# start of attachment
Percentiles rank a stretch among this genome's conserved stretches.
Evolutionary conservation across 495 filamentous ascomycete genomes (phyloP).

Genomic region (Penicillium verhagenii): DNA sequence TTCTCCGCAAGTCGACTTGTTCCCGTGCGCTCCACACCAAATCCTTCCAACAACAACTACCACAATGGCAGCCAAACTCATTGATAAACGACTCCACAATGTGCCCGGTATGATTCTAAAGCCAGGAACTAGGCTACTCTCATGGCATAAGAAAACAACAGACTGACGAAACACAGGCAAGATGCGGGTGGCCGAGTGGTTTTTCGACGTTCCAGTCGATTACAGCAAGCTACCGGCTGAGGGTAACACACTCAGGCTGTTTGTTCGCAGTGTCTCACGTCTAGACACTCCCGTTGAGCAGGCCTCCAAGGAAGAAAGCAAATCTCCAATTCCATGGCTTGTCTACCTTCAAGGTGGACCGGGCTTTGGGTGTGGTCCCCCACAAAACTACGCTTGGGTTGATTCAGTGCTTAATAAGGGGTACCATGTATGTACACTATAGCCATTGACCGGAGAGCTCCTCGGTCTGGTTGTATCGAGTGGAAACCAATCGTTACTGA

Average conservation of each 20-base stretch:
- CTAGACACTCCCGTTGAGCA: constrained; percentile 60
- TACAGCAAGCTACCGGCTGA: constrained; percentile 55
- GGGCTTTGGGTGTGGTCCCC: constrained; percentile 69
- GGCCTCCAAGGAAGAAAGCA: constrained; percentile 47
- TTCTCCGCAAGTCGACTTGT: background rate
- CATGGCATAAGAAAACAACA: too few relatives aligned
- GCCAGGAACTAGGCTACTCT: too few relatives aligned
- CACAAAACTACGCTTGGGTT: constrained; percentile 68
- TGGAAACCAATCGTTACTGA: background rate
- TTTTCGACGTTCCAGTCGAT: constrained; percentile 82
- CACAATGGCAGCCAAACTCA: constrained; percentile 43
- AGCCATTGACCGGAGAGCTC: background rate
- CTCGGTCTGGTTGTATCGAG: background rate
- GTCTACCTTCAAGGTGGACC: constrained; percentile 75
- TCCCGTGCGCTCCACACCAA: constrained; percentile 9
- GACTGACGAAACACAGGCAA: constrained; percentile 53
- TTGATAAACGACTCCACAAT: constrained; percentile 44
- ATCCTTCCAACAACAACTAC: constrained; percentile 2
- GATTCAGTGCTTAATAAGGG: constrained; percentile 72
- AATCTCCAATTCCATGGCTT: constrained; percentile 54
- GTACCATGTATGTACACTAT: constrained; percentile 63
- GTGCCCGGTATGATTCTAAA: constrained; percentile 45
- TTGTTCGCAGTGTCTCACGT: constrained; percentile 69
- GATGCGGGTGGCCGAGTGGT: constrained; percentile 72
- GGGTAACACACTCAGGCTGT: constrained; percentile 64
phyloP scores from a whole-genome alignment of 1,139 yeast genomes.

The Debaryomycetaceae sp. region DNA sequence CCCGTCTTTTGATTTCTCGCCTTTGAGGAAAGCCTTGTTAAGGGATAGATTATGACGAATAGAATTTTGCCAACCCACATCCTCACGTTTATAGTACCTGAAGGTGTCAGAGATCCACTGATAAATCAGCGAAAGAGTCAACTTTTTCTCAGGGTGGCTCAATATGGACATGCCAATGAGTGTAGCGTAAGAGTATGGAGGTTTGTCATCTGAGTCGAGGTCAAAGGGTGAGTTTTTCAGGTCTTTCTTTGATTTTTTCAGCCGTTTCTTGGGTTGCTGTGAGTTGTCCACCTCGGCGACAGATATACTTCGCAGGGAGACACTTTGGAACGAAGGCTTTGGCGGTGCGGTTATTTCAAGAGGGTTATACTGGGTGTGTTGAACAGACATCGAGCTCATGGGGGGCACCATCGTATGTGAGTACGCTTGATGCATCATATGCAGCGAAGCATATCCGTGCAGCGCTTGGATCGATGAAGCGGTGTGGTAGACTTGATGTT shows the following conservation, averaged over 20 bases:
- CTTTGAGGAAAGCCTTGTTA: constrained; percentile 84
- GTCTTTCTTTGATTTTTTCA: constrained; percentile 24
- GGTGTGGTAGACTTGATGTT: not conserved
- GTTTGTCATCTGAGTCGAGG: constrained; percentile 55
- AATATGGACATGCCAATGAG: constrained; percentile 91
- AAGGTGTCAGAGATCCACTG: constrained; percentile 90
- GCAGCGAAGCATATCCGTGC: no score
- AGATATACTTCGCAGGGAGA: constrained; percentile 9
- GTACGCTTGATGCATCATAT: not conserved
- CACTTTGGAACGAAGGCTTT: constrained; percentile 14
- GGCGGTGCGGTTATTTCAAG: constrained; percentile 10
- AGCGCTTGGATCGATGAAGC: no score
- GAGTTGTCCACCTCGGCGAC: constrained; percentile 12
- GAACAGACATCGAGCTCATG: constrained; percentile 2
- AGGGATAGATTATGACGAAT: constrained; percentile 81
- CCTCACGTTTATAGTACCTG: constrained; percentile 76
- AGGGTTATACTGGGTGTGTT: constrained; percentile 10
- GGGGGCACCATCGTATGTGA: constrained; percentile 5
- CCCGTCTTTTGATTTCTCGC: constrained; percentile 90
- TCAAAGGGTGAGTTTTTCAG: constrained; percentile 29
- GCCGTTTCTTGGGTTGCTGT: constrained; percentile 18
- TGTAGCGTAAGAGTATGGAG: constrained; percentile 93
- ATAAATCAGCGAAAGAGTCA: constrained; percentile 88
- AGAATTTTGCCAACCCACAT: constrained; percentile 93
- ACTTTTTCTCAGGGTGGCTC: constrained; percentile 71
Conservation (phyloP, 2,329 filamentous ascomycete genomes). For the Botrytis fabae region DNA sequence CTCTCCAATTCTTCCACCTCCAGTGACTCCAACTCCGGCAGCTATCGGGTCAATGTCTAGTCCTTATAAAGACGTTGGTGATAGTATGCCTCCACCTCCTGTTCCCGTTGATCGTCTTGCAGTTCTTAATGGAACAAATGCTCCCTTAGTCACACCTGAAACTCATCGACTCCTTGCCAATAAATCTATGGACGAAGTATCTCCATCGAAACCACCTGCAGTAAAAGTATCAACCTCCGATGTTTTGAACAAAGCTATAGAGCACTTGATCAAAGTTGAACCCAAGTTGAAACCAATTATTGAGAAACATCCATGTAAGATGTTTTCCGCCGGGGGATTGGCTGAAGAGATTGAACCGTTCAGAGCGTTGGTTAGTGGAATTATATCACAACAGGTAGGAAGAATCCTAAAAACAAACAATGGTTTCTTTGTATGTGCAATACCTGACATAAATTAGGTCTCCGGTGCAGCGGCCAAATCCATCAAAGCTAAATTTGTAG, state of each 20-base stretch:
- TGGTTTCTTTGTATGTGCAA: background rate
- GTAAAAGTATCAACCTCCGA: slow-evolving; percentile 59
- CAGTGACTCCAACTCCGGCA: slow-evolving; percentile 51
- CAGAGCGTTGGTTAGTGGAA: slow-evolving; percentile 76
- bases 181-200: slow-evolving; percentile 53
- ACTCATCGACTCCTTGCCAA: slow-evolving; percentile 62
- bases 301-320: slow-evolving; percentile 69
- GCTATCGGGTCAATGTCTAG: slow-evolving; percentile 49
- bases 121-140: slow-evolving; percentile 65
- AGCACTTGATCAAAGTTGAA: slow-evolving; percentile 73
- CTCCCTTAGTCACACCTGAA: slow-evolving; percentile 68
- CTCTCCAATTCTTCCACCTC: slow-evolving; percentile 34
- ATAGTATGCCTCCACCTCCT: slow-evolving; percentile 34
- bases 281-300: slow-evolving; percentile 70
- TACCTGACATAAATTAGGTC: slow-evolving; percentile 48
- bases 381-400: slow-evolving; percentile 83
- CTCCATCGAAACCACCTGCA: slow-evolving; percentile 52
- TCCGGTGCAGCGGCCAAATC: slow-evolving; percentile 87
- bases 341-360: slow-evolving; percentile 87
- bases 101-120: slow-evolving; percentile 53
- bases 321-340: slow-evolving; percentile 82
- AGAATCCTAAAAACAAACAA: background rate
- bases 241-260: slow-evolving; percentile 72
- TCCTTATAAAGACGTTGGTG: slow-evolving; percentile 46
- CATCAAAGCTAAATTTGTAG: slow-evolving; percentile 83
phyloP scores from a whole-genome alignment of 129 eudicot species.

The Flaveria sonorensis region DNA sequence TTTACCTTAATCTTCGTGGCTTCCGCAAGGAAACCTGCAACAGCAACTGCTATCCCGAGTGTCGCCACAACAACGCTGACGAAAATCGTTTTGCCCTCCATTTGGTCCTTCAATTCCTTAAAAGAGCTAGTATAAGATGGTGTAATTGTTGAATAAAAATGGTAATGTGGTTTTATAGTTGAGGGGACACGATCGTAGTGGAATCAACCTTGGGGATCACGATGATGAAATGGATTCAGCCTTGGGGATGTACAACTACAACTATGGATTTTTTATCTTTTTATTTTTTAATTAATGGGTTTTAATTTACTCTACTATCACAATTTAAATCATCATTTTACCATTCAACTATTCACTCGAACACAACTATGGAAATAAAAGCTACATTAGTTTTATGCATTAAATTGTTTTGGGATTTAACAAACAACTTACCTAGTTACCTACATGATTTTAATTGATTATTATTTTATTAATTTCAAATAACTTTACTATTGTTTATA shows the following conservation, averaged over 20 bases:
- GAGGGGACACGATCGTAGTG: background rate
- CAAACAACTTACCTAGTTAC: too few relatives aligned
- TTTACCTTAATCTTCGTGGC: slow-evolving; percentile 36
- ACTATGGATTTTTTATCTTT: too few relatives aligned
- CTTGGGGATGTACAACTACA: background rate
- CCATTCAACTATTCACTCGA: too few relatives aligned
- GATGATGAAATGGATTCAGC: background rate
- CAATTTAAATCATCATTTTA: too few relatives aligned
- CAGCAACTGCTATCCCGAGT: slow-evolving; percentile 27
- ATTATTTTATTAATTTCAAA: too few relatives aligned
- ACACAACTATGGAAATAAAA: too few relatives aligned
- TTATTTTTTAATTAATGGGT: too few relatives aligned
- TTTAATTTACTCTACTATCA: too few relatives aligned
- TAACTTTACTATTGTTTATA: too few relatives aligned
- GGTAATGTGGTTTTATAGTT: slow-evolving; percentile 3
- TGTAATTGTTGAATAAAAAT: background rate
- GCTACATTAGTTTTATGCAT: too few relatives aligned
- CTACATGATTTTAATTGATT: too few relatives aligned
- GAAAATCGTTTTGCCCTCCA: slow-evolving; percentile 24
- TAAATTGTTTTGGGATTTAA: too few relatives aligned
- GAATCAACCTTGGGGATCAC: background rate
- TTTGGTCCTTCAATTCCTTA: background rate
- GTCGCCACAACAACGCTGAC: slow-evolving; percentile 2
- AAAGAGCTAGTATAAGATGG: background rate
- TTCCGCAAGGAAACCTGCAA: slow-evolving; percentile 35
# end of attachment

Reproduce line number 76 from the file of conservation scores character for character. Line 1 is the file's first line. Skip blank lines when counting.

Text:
- bases 341-360: slow-evolving; percentile 87